Monday, November 11, 2013

A Memory on Armistice Day

Some part of me remembers hearing this song when I was growing up. Maybe it was listening to AFRTS when I was growing up in Tokyo. Maybe it was somewhere else. Still, on this Armistice Day, let us remember those who fought, endured, and came home along with those who did not.

A recording of the original:

The song The Band Played Waltzing Matilda,

also makes me tear up thinking about the sheer carnage and waste of warfare. In some similar way, the poem In Flanders Field gives me that same sense of waste, even as the last stanza urges those who come behind to continue the fight; a fight that will serve none but the field on which they die.

In Flanders Field
In Flanders Field the poppies blow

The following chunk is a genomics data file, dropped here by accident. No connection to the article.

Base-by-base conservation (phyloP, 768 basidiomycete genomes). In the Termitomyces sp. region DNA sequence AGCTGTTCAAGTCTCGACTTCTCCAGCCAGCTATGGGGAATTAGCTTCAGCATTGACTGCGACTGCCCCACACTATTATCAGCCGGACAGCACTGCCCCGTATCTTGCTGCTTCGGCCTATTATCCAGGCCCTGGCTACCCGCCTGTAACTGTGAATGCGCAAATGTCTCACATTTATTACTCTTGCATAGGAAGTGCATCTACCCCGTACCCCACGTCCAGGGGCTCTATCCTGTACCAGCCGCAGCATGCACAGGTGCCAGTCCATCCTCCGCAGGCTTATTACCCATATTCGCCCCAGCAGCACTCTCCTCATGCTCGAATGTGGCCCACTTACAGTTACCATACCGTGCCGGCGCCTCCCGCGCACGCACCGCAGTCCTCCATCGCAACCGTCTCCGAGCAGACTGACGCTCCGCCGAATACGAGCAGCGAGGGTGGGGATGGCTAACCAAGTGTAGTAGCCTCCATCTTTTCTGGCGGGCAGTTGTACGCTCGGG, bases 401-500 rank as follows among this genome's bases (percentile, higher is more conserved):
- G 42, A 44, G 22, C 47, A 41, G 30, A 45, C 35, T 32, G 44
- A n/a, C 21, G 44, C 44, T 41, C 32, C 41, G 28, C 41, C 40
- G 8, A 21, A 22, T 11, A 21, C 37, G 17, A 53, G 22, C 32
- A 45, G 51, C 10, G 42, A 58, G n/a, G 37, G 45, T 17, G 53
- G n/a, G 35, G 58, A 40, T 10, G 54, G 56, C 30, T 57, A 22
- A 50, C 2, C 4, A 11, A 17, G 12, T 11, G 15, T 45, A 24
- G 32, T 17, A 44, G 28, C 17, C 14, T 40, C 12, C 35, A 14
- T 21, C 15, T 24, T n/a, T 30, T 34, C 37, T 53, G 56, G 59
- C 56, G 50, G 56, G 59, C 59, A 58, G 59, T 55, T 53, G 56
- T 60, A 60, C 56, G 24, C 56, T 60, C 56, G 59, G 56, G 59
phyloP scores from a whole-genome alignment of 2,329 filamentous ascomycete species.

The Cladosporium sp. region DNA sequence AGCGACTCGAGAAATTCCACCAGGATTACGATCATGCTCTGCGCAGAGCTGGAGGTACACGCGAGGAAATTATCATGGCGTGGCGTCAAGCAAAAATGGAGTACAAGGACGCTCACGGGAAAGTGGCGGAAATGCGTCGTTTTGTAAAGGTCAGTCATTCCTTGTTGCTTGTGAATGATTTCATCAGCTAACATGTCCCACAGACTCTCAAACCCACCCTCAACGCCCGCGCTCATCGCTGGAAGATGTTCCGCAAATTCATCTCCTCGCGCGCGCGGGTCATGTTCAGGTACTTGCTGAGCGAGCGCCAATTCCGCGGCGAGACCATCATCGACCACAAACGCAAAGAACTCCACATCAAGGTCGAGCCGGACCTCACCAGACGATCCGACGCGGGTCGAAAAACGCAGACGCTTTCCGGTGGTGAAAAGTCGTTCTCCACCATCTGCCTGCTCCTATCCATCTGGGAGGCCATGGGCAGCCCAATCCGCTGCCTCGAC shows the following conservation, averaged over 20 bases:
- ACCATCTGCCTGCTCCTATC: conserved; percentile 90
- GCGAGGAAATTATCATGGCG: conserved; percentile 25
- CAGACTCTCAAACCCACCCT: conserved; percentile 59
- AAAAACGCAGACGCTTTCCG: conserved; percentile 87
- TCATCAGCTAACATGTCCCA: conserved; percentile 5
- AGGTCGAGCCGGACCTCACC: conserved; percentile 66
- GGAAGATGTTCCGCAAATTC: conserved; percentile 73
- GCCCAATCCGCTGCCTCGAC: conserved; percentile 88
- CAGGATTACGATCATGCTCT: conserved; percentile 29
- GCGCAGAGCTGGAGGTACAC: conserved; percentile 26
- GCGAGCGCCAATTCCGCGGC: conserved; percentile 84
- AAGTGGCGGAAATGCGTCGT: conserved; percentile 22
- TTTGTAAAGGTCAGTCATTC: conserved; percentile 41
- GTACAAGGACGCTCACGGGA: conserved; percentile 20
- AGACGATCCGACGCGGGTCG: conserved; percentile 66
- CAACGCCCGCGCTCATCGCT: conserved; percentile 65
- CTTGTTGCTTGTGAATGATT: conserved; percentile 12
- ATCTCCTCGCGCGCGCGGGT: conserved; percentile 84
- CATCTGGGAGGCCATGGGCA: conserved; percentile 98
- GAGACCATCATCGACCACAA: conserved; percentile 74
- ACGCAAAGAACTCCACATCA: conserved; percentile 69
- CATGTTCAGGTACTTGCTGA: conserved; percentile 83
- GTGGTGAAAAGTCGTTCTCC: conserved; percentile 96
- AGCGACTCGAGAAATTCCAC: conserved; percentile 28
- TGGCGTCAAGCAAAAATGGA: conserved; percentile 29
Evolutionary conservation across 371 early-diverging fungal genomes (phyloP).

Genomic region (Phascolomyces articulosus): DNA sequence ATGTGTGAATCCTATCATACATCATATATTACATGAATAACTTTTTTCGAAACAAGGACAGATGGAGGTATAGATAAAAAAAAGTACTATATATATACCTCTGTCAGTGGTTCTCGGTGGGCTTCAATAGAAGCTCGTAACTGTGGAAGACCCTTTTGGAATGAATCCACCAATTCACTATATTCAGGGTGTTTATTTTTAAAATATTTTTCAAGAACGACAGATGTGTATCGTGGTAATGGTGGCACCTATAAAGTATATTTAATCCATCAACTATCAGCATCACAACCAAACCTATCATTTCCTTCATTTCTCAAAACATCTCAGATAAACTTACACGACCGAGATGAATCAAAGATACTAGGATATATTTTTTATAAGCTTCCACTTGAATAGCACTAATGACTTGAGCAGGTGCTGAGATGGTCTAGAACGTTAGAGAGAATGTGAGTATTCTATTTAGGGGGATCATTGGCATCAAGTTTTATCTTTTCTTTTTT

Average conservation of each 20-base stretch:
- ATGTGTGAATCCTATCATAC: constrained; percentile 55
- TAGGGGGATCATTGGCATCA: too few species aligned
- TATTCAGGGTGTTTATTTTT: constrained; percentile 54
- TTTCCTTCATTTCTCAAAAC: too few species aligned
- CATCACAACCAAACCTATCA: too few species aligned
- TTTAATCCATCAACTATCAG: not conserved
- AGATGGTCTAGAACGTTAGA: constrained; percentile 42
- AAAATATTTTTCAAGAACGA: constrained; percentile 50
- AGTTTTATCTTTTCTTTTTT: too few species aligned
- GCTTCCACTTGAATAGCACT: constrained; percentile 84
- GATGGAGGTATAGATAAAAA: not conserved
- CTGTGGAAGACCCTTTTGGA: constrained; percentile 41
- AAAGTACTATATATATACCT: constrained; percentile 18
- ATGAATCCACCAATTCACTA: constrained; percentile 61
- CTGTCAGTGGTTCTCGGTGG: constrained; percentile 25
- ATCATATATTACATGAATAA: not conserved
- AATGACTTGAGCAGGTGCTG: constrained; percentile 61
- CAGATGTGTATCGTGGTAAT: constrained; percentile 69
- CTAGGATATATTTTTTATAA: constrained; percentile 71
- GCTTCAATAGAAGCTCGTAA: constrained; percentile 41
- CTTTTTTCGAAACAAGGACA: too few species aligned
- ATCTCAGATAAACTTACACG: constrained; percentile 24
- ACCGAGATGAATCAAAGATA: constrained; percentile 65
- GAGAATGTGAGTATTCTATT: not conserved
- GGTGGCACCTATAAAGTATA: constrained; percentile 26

Between the crosses row on row,
That mark our place; and in the sky
The larks, still bravely singing, fly
Scarce heard amid the guns below.

We are the Dead. Short days ago
We lived, felt dawn, saw sunset glow,
Loved and were loved, and now we lie
In Flanders fields.

Take up our quarrel with the foe:
To you from failing hands we throw
The torch; be yours to hold it high.
If ye break faith with us who die
We shall not sleep, though poppies grow
In Flanders fields.

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